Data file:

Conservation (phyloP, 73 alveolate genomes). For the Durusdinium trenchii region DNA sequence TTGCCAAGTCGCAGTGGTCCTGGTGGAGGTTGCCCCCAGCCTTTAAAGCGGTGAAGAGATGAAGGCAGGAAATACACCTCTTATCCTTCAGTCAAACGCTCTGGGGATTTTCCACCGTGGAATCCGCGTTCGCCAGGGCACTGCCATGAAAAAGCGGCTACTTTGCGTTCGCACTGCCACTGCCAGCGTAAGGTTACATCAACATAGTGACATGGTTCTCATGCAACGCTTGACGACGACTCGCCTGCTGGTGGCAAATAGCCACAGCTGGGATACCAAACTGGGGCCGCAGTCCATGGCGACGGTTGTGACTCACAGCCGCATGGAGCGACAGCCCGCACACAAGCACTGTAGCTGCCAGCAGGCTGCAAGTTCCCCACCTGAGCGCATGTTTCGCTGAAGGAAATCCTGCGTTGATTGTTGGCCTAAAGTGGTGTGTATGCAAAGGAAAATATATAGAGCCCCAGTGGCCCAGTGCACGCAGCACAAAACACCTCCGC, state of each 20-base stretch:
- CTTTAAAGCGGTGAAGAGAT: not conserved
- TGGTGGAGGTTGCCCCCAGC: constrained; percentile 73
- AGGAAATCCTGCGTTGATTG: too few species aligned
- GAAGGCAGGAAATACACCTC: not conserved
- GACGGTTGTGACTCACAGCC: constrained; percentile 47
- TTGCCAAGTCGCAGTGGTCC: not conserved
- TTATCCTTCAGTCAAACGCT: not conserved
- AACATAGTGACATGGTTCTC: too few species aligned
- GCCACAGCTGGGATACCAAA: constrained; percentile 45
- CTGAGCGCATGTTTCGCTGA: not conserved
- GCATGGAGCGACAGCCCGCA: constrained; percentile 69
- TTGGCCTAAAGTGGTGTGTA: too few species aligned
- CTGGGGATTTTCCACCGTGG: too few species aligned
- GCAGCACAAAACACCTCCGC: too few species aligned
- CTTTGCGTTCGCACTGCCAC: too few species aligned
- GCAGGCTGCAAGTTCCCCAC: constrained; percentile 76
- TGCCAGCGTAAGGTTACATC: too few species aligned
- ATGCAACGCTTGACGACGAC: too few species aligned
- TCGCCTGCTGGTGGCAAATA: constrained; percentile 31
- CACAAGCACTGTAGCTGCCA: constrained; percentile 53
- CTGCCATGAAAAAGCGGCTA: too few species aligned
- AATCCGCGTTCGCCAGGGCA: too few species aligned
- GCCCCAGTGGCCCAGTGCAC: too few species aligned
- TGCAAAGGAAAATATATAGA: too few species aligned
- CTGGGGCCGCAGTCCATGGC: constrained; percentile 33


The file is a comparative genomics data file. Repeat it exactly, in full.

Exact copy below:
Conservation (phyloP, 73 alveolate genomes). For the Durusdinium trenchii region DNA sequence TTGCCAAGTCGCAGTGGTCCTGGTGGAGGTTGCCCCCAGCCTTTAAAGCGGTGAAGAGATGAAGGCAGGAAATACACCTCTTATCCTTCAGTCAAACGCTCTGGGGATTTTCCACCGTGGAATCCGCGTTCGCCAGGGCACTGCCATGAAAAAGCGGCTACTTTGCGTTCGCACTGCCACTGCCAGCGTAAGGTTACATCAACATAGTGACATGGTTCTCATGCAACGCTTGACGACGACTCGCCTGCTGGTGGCAAATAGCCACAGCTGGGATACCAAACTGGGGCCGCAGTCCATGGCGACGGTTGTGACTCACAGCCGCATGGAGCGACAGCCCGCACACAAGCACTGTAGCTGCCAGCAGGCTGCAAGTTCCCCACCTGAGCGCATGTTTCGCTGAAGGAAATCCTGCGTTGATTGTTGGCCTAAAGTGGTGTGTATGCAAAGGAAAATATATAGAGCCCCAGTGGCCCAGTGCACGCAGCACAAAACACCTCCGC, state of each 20-base stretch:
- CTTTAAAGCGGTGAAGAGAT: not conserved
- TGGTGGAGGTTGCCCCCAGC: constrained; percentile 73
- AGGAAATCCTGCGTTGATTG: too few species aligned
- GAAGGCAGGAAATACACCTC: not conserved
- GACGGTTGTGACTCACAGCC: constrained; percentile 47
- TTGCCAAGTCGCAGTGGTCC: not conserved
- TTATCCTTCAGTCAAACGCT: not conserved
- AACATAGTGACATGGTTCTC: too few species aligned
- GCCACAGCTGGGATACCAAA: constrained; percentile 45
- CTGAGCGCATGTTTCGCTGA: not conserved
- GCATGGAGCGACAGCCCGCA: constrained; percentile 69
- TTGGCCTAAAGTGGTGTGTA: too few species aligned
- CTGGGGATTTTCCACCGTGG: too few species aligned
- GCAGCACAAAACACCTCCGC: too few species aligned
- CTTTGCGTTCGCACTGCCAC: too few species aligned
- GCAGGCTGCAAGTTCCCCAC: constrained; percentile 76
- TGCCAGCGTAAGGTTACATC: too few species aligned
- ATGCAACGCTTGACGACGAC: too few species aligned
- TCGCCTGCTGGTGGCAAATA: constrained; percentile 31
- CACAAGCACTGTAGCTGCCA: constrained; percentile 53
- CTGCCATGAAAAAGCGGCTA: too few species aligned
- AATCCGCGTTCGCCAGGGCA: too few species aligned
- GCCCCAGTGGCCCAGTGCAC: too few species aligned
- TGCAAAGGAAAATATATAGA: too few species aligned
- CTGGGGCCGCAGTCCATGGC: constrained; percentile 33